From the growth of the Black Lives Matter movement to the wider celebration of Indigenous Peoples Day, many Americans are reexamining the history of race and oppression — and how it informs and imbues our institutions today.

In many ways, the stories most of us of have been told about that history are inadequate, even misleading. A new exhibit at the Colby College Museum of Art can be seen as a small part of effort to provide a fuller, richer account.

The museum recently acquired 15 silkscreen prints by American artist Jacob Lawrence depicting the life of Toussaint L’Ouverture, the Haitian revolutionary leader. The public will be able to see the prints in person as soon as it is safe to do so; until then, they are available online.

Through both artist and subject, the prints tell stories that are often left out of history class.

L’Ouverture was the son of an African prince captured by slavers. He himself was born into slavery in 1743 in France’s Saint-Domingue colony, now Haiti.

Saint-Domingue’s sugar and coffee plantations, some of the most lucrative in the world, were built on the exceptionally brutal treatment of slaves. As part of the effort to justify that treatment, and thus keep the money flowing, government officials and slave owners created myths of racial hierarchy, the same dehumanizing ideas that were used to rationalize slavery in the United States.


Though given his freedom earlier in his life, L’Ouverture, then 48,  joined the slave revolts that erupted on Saint-Domingue in 1791. An inspirational leader, he rose to become the major political and military figure on the colony. He died in a French jail in 1803, just before the Haitian army’s won final victory over France, completing the only successful slave revolt in recorded history.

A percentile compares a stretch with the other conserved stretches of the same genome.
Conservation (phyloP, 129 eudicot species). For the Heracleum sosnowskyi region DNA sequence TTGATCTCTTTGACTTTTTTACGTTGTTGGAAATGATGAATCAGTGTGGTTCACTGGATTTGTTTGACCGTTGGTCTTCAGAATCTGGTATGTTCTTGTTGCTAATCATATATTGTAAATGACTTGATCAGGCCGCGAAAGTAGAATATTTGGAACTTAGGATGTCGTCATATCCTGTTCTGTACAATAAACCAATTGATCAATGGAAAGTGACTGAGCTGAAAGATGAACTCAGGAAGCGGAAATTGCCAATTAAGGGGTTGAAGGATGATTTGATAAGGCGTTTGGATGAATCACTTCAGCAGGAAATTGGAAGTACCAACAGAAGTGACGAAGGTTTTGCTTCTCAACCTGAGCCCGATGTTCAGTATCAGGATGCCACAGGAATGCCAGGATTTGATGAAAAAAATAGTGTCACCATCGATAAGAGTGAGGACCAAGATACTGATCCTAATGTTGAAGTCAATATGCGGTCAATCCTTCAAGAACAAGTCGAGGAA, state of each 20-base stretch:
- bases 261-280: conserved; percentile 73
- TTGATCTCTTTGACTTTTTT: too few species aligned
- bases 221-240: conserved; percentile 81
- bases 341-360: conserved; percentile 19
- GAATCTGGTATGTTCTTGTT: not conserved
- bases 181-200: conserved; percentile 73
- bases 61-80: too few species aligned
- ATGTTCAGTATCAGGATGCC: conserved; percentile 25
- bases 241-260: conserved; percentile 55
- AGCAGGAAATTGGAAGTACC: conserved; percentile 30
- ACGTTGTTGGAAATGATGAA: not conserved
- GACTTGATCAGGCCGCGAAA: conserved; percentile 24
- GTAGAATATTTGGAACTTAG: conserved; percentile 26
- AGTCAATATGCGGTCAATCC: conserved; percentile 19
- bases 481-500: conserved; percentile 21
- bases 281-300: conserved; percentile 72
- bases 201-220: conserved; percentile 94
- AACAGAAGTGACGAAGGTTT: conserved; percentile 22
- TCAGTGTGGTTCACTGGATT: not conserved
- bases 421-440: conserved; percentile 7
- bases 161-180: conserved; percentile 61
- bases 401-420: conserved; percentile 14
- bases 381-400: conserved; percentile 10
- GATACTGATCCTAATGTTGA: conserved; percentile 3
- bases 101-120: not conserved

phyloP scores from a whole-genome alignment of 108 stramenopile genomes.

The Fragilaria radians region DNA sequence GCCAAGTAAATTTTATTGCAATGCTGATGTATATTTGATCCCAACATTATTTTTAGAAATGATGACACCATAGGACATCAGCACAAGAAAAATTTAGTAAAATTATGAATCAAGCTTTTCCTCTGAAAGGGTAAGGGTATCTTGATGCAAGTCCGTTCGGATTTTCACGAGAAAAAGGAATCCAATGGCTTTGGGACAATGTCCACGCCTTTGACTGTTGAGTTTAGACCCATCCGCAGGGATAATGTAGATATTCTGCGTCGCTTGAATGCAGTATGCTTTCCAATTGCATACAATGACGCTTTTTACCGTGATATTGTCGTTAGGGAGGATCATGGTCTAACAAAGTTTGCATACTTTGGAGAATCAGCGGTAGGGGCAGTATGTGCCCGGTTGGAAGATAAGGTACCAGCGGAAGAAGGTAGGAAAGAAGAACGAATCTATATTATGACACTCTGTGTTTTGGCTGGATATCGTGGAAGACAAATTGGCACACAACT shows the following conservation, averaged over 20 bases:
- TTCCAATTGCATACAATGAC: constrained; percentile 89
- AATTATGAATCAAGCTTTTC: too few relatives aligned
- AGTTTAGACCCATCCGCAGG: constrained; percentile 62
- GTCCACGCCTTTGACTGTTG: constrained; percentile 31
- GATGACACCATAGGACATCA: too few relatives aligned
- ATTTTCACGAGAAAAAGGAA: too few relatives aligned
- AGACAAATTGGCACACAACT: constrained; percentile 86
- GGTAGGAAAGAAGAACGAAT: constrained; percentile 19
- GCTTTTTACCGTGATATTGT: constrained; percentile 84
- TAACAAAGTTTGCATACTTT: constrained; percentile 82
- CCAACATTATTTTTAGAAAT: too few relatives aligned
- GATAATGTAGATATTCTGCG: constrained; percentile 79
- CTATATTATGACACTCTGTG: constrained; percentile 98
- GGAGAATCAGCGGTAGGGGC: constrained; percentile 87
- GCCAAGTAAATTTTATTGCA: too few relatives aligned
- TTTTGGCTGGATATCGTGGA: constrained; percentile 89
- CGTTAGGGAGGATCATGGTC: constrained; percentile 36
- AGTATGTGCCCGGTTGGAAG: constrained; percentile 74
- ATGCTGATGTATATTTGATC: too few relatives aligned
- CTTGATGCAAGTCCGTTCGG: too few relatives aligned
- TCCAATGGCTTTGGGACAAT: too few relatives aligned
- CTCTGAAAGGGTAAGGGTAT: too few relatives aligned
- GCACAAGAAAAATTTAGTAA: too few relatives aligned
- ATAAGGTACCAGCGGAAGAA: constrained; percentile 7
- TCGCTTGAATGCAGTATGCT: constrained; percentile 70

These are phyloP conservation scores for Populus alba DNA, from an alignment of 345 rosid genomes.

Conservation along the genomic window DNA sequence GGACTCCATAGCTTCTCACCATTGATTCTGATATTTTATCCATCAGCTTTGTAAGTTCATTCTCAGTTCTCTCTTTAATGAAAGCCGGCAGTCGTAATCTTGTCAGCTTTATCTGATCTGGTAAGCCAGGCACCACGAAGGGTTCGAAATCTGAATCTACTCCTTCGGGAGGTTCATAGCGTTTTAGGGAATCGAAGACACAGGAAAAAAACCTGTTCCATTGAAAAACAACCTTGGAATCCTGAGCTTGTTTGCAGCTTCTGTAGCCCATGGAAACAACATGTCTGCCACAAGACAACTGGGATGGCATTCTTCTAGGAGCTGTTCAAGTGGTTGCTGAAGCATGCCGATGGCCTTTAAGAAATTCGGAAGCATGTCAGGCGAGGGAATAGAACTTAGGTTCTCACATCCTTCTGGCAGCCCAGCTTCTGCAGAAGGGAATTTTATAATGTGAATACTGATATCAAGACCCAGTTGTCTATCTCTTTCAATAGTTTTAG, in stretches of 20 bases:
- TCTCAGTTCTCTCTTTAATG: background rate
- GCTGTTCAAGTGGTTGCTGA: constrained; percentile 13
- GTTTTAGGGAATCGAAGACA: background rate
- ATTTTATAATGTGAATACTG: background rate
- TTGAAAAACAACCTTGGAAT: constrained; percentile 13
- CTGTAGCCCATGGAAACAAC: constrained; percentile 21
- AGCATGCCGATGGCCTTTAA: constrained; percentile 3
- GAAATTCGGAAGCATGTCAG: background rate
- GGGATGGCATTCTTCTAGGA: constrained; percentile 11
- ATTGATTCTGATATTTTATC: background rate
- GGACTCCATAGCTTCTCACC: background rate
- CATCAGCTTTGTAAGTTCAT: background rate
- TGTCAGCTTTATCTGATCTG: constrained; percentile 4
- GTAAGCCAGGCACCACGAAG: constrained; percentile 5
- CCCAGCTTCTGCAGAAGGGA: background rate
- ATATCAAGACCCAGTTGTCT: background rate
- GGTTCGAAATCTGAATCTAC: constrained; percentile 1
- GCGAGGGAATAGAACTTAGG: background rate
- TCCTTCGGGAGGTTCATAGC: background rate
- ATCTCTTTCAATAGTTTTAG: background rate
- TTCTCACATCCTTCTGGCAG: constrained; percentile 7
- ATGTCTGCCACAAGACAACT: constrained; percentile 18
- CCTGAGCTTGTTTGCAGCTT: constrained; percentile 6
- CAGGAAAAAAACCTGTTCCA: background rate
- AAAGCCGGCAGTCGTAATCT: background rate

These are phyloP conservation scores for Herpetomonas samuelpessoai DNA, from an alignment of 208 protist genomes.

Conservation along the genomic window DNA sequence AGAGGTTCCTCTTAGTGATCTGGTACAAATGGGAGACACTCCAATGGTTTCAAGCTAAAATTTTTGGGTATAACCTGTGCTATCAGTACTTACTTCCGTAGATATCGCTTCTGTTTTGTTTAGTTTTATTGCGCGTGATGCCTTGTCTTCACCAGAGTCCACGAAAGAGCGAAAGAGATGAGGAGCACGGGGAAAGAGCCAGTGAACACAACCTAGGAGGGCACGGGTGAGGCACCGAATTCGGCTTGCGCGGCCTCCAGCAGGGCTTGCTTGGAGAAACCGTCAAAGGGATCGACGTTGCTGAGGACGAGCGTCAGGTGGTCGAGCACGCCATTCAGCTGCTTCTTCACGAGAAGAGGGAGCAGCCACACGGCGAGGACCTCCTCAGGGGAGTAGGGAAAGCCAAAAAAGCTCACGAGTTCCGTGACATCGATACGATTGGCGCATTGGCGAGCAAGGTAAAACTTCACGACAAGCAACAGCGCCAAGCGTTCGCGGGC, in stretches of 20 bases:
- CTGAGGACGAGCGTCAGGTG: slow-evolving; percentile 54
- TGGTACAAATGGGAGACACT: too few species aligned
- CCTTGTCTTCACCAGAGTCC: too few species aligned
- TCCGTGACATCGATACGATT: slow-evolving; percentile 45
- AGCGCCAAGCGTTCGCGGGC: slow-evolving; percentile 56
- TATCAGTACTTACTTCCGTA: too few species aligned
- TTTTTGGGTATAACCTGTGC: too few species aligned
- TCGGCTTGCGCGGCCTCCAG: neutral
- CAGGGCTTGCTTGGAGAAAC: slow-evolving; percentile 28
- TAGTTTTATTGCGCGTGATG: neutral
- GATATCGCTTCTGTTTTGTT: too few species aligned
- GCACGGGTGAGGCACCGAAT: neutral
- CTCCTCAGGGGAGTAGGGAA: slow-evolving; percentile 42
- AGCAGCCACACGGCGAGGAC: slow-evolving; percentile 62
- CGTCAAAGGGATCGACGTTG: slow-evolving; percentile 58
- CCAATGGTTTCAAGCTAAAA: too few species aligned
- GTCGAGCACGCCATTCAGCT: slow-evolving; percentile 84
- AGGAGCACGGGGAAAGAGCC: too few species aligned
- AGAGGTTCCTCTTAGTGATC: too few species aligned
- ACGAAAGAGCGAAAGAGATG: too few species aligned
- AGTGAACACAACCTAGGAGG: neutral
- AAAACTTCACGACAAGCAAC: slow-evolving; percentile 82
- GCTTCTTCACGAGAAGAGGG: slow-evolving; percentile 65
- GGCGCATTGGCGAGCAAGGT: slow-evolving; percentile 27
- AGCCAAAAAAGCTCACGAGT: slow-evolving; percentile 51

L’Ouverture is a fitting subject for Lawrence, perhaps the most highly regarded African American artist of his time.

Lawrence was a rapt student of Black history. His colorful abstract style documented the African American experience at a time when few others were, covering figures such as Frederick Douglass and Harriet Tubman, as well as life in Harlem and the civil rights movement.

His best-known series is “The Migration of the Negro,” created 1940-41, portraying the flight of millions of African Americans from the segregated South to the industrial North in the first half of the 20th century, changing the country.

Both these chapters of history tell us a lot, not only about where we’ve been but about the forces and ideas that push and motivate us today.

Unfortunately, like so many important and telling parts of history, they are often pushed aside for gauzy stories that comfort more than they inform.

It’s hard to confront the realities of chattel slavery or the Jim Crow South, and how they still matter today. It’s easy to pass over Black and indigenous heroes when history is written by those who don’t value them.

But it is important that we see our history, good and bad, with clear eyes. It’s the only way toward a better future.

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